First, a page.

The concluding episode is a sting operation planned by a down in the dumps cameraman and a wannabe item girl. She wants her revenge from Lukki Lukkka the reigning pop star who ditches her professionally because she refuses to sleep with him. Loki Local is a hilarious caricature who looked suspiciously like Mika(the Punjabi pop star). In fact, all the characters in the movie seem very real, not once did I feel they were acting. The flirtatious Punjabi salesgirl at the supermarket, the hennaed, unscrupulous rich dad, the shy heroine in all her innocence, all commendable performances. But the performance that stood out was the girl who played Mrignayanee , the item girl: a sassy desperate girl who ends up falling in love with a loser and ends up using him. Irony at its sparkling best. Hats off to Dibakar Banerjee(the director) for managing to extract such sterling performances from an unknown star cast.

Go watch LSD if you expect the unexpected. A hard hitting satire on a society that does not hesitate to lay bare its most private moments and puts it to display for public consumption, the movie is definitely not meant for the faint hearted.

Watch it to applaud a new breed of bold filmmakers who are redefining Bollywood.

Thursday, March 11, 2010

Does Marriage Destroy Friendship?

Are you confused too? Wondering whether I am referring to friendship between the couple or friends in general who disappear after you tie the knot. Most of my friends were when I asked them. They were bewildered. Of course, marriage ruins friendship between the couple, most of them insisted.

So what brought this introspection on? A stray statement in the newspaper “Our friendship is so strong even marriage could not destroy it” grabbed my attention. It upset me. I am mostly a happily married woman. My occasional “tragedy queen” phases are entirely my doing.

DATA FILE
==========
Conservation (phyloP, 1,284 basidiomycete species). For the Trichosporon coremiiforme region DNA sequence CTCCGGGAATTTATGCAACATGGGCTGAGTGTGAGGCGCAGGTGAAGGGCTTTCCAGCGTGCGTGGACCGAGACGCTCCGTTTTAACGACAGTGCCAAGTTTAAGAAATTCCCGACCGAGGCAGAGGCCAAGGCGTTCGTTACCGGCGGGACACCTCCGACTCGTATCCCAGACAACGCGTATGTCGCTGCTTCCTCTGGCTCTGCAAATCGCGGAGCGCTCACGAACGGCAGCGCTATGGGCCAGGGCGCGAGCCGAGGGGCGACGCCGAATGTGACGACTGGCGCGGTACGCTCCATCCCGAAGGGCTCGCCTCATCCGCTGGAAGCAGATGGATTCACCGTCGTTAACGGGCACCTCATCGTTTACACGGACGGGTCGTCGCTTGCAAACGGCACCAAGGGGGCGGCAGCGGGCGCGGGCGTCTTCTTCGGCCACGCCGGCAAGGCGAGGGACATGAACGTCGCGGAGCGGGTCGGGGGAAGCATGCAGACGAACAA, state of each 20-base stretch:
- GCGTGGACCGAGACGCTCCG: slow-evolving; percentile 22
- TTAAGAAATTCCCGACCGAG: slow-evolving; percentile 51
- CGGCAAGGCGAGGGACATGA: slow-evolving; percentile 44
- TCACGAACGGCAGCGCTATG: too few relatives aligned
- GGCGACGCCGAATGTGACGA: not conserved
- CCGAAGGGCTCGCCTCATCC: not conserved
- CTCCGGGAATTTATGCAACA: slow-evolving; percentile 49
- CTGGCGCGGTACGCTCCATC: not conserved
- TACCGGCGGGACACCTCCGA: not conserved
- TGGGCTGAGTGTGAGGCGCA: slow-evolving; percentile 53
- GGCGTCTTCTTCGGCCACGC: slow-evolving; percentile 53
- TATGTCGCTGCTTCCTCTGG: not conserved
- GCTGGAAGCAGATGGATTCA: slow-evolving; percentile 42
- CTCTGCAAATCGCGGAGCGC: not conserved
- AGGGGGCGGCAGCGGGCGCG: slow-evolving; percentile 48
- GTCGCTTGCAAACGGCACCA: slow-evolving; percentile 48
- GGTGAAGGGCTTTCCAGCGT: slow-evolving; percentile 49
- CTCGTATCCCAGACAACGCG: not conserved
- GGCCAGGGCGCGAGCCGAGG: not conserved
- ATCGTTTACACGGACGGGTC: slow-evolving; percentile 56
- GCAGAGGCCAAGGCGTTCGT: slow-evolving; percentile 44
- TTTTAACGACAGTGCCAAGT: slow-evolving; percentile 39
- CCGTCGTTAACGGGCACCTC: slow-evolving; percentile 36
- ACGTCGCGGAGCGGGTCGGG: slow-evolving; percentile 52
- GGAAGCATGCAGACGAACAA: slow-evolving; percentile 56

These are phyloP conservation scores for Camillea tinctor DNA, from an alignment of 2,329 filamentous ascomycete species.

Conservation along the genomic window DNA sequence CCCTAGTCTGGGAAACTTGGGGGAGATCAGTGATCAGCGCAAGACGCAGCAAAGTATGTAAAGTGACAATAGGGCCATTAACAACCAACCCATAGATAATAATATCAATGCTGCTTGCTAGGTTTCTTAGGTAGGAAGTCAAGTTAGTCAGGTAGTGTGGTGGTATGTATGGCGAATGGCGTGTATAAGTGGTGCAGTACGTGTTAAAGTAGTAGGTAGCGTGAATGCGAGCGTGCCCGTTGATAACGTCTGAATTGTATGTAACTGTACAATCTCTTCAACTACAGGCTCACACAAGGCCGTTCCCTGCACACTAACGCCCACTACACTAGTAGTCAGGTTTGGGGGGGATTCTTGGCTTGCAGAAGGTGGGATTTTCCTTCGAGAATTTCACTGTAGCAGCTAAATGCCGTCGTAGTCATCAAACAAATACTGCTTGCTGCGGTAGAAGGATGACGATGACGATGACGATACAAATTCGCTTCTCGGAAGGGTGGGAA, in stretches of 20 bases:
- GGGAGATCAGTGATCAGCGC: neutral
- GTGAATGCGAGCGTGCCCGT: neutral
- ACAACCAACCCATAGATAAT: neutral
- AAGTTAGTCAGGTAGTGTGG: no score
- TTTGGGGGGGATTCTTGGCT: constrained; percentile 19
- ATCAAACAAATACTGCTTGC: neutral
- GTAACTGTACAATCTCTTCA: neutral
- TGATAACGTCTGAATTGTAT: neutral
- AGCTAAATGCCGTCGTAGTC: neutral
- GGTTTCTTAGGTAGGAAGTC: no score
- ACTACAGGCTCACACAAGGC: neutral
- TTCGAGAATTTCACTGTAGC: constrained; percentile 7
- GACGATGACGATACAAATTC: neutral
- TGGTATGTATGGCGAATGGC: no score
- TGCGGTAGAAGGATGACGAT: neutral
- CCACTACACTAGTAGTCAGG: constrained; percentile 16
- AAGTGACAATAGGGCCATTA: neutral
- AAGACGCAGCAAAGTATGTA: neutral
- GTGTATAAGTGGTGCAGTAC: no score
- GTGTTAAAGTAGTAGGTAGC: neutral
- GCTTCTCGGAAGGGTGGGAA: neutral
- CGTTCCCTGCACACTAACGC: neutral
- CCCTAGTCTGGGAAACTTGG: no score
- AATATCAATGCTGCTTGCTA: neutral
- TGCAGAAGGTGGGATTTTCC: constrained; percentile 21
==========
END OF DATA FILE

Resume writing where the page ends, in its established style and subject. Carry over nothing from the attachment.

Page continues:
As a young girl, marriage scared me. I had grown up seeing bickering couples, bored couples, dutiful couples, couples who were doting parents. Happy couples were far and few in between. This relationship seemed like a malaise. Thankfully my sacred union did not scar me. We were good friends and still have managed to remain friends. It is our friendship that has sustained our marriage. Then why were most of my friends adamant insisting that friendship should not be confused with marriage and that they are separate entities? Isn’t friendship the most common form of love! A relationship that entails honesty, vulnerability, companionship and mutual respect!

Thursday, March 4, 2010

Spring-ing a surprise

Spring arrived without notice, sans any fanfare. Just a week back I was cosily wrapped in a shawl enjoying a night out with friends. It is another matter that I was the only one in anything remotely woollen. Delhi fashionistas are content shivering in their chiffons. And now here I am sweating profusely, complaining loudly to whoever is willing to listen as to how hot it has become. Gosh! I can’t even bear to look at my full sleeved tees.

A few days back, I went to our local shopping centre, “The Galleria”. The atmosphere was festive, with Holi just round the corner. I spotted quite a few people strolling around in their shorts and tees. My corduroys felt rather overdressed. “Why? It’s only February” I mused aloud to the husband.

Of course by now I was feeling mildly disturbed, I wanted to wear my shorts and tees too, weather be damned. So what do I do? I spent the entire weekend (two whole days to be precise) trying to unpack my summer wardrobe. Actually it’s a pretty complicated procedure. When you are living in a high rise apartment, space is the first casualty. My parents live in this huge three-storied bungalow and there are dedicated rooms and cupboards to store clothes that haven’t been worn the last twenty years. This is not an attempt to be funny, for a change I am dead serious. The kilometre long loft is used to store Diwali gifts accumulated over the last decade or more. Now that I have my own nest, I no longer have this privilege and my wardrobe has to be split according to seasons.